Nonetheless, it does create a similar situation today, exactly 6 years later. Do they taper and risk events in 2014 showing them a little too sanguine about withdrawal symptoms, or do they do what's right, signaling the party is over and it's time to start cleaning up some of the excesses before things get so out of hand there's soon nothing left to clean up for?

I don't know. I never thought we'd get anything after QE1. Perhaps not wanting to rain on the parade of America's historic Nobel Prize-winning and first black president had something to do with them? If that's all water under the bridge now that he's a lame duck with a fiasco for his namesake, they will be more apt to taper? Tough saying.

They've had 4 years to do the right thing and haven't yet. Why now?
Doing the right thing *may* have been an option 4 years ago, but it's way too late now. Every road leads to SEVERE pain, therefore they've no incentive to do anything but push that pain off into the future as far as possible and hope for a miracle lest angry mobs come for their heads.

Unfortunately, all this can-kicking compounds the consequences.
Allan - the Fed began to cut rates in the second half of 2007.

The reason for them to taper now is precisely that sequence - they were raising rates into the industrial recession that began in 2006, but they were doing so because lending was clearly in a speculative fervor.

They waited too long to raise rates, and they ended up cutting rates at the start of the recession - far too late to do any good.

Once a bubble has formed, there is only pain as a way out. Doesn't matter whether your Fed Head begins with a G or a B or a V - you have to inflict pain and hope to survive it.

Bubbles are a form of metastatic economic cancer - they grow and as they grow they eat up healthy tissue. You have to cut early to save limbs, organs and function.

By tapering the Fed can cut some of the excess enthusiasm demonstrated by no-covenant commercial loans.

This is getting too rich, too fast. I added a graph to the post at the end - unless one assumes that interest rates never will go up, it's time to tighten up before there is a Main Street backlash when rates do rise.
Washington State UI is so "healthy", they just added 9 week extension.
Must be getting too close to the medical marijuana dept.
Pain? Okay let's start by charging 0.25% on excess deposits. Then we get some inflation and then taper gets lost in bigger events.
Allan - the Fed began to cut rates in the second half of 2007.

Right. There was that little panic in August, which GS' market neutral hedge fund needed to be bailed out over. In fact, was it last year the Fed finally released the minutes or whatever it was from the next meeting where Geithner was called out by Fisher(?) and forced to admit he leaked the "surprise" rate cut to a few future TBTF CEO's.

The rate cuts created new market highs in Oct just a few months later. But then by December the markets had cooled off by what at the time felt a considerable amount such that people were worried/demanding the Fed keep the rate cuts coming as an effort to stop, or at least fire break, the housing problems from the rest of the economy. They passed on the cut and like I said, from that point on it was largely a foregone conclusion. At least until the fall of '08. I don't think they expected that back in Dec '07.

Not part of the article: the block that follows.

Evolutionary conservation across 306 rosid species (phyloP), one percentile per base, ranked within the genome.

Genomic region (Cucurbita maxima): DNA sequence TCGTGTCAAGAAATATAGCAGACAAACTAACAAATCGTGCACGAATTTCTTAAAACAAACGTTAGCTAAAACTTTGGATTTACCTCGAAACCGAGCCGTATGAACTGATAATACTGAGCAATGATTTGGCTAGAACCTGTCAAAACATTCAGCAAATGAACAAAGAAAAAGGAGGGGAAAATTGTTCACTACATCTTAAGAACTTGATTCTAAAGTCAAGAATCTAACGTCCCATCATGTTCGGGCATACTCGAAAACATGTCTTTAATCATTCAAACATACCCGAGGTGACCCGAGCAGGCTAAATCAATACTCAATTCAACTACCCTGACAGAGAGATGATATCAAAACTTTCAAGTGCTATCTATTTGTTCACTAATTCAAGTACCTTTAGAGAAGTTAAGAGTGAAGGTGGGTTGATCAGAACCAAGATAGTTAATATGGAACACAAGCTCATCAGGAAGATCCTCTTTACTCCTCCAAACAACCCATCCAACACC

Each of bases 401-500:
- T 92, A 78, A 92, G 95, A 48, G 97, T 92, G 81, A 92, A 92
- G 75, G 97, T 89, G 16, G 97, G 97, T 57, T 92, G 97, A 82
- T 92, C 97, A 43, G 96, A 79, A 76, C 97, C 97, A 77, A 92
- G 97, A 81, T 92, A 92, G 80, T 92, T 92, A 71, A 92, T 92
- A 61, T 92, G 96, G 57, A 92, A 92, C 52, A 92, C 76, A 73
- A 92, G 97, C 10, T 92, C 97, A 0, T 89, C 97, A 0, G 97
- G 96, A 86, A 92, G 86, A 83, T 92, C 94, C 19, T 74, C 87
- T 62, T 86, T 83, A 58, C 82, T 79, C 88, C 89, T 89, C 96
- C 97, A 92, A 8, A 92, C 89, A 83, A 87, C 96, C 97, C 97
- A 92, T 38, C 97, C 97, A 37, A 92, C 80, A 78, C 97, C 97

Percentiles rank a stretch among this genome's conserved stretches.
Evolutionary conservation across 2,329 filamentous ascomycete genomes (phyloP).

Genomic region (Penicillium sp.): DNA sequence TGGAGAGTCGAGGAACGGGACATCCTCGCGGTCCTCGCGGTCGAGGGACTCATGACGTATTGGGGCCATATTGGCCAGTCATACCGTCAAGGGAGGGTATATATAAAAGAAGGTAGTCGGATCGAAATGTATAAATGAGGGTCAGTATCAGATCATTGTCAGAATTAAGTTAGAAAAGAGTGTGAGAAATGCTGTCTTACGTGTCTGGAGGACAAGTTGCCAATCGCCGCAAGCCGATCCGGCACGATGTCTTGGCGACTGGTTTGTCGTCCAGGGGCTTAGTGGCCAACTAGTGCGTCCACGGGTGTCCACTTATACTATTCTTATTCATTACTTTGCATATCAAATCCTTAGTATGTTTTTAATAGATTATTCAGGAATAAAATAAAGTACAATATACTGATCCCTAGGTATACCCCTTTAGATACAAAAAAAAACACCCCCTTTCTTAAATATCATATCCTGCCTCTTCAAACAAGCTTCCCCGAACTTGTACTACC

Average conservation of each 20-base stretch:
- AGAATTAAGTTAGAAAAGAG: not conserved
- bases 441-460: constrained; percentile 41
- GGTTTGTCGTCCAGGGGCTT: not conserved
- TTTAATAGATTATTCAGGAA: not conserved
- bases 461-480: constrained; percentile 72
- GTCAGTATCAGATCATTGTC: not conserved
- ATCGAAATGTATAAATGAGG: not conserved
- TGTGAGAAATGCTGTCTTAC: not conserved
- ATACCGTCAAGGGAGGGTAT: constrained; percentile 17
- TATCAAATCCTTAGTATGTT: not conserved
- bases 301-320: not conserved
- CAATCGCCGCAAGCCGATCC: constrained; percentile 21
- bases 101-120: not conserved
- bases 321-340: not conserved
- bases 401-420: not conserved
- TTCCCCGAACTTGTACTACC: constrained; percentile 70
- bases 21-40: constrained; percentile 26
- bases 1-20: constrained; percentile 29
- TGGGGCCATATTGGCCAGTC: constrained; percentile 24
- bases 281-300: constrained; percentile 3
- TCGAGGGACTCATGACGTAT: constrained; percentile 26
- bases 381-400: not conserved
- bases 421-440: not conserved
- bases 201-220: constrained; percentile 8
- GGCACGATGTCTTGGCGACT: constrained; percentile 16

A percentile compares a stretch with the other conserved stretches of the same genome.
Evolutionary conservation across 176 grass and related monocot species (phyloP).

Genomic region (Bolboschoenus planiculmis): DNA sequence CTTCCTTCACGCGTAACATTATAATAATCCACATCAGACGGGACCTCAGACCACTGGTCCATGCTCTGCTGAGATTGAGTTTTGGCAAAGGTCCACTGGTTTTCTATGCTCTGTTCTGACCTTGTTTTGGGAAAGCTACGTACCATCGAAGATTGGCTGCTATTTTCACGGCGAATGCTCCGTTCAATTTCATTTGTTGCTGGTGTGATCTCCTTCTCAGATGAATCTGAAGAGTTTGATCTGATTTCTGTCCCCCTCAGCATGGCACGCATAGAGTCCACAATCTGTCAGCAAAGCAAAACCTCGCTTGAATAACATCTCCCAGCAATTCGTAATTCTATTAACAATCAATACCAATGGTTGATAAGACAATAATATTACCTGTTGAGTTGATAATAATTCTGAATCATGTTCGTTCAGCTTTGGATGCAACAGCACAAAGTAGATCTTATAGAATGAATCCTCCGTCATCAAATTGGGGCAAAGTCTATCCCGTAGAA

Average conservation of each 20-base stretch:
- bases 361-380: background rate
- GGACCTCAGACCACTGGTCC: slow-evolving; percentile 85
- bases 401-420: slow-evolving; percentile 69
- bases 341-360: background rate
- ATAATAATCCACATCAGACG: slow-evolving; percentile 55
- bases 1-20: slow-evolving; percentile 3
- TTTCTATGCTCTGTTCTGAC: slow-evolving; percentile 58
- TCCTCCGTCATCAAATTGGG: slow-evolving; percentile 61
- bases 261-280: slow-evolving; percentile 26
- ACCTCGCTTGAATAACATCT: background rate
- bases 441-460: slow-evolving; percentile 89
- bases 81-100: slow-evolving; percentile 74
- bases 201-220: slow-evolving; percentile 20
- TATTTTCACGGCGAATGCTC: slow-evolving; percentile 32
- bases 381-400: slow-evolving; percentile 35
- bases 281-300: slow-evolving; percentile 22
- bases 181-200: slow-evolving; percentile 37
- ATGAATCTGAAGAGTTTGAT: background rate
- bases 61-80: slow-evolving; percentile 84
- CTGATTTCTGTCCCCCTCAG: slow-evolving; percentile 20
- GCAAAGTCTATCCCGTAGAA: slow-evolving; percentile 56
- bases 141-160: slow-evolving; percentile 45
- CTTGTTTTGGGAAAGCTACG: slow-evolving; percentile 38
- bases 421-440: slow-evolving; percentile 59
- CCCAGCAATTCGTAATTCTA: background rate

Well, that's how I remember events anyway. :) So yeah, now feels a little bit like then. Do they taper thereby signaling they are not worried about stocks, or do they take a pass and hit the smack "just once more."
Rob - when the last FOMC discussion was published, it turned out that discussions over excess reserves featured. Several banks promptly floated the prospect that they would then start charging depositors.

A 3.6% annualized GDP and low claims mean that the Fed is behind the curve.
Allan - if you look at the continuing claims, it becomes evident that the situation is different now.

Plus the Fed does not intend to raise rates - just lower the number of helicopters in operation. Admittedly that will tend to raise rates, but inflation is higher than officially stated, the economy is moving along, and the Fed finds itself driving along with a stuck gas pedal.
60/40 they Taper in December.
Perspective is Needed More Than Just Numbers

Bring up the subject whether they should or shouldn’t stop or taper and people seem to have no problem with spending or printing the $85 Billion month after month if that’s what it takes. Regardless if they understand what $85 Billion represents or not in any other form. It’s a fools way to look at it in my opinion. So here’s some perspective using items procured through the military.

If the Federal Reserve only cut their quantitative easing (QE) this month from $85 Billion to say $75 Billion. That cut would represent approximately the equivalent of building – FIVE – B2 Stealth Bombers. That’s per month. And that’s the reduction! Currently the Fed. is printing and pushing money into the markets as if we ordered (wait for it….) FORTY TWO brand spanking new B-2 Stealth Bombers – per month!


the equivalent of purchasing SIX brand new state of the art Nimitz Class Aircraft Carriers - per month!
Meanwhile elsewhere... "Treasuries are resuming their bear trend, with 10yr yields pushing above 2.839%..."
60/40 the Fed is sane?

It seems to me that Mr. Msrket has a lot of this priced in, and that this is the most painless moment to address the situation.
I think Mr. Market has no taper priced in, because Yellen isn't going to. There will be no significant taper - the Fed fired its warning shot 6 months ago and had to back down.
QE *is* the market, so it's definitely not "priced in".
60% we get some modest taper. I think the market has Jan/March as most likely.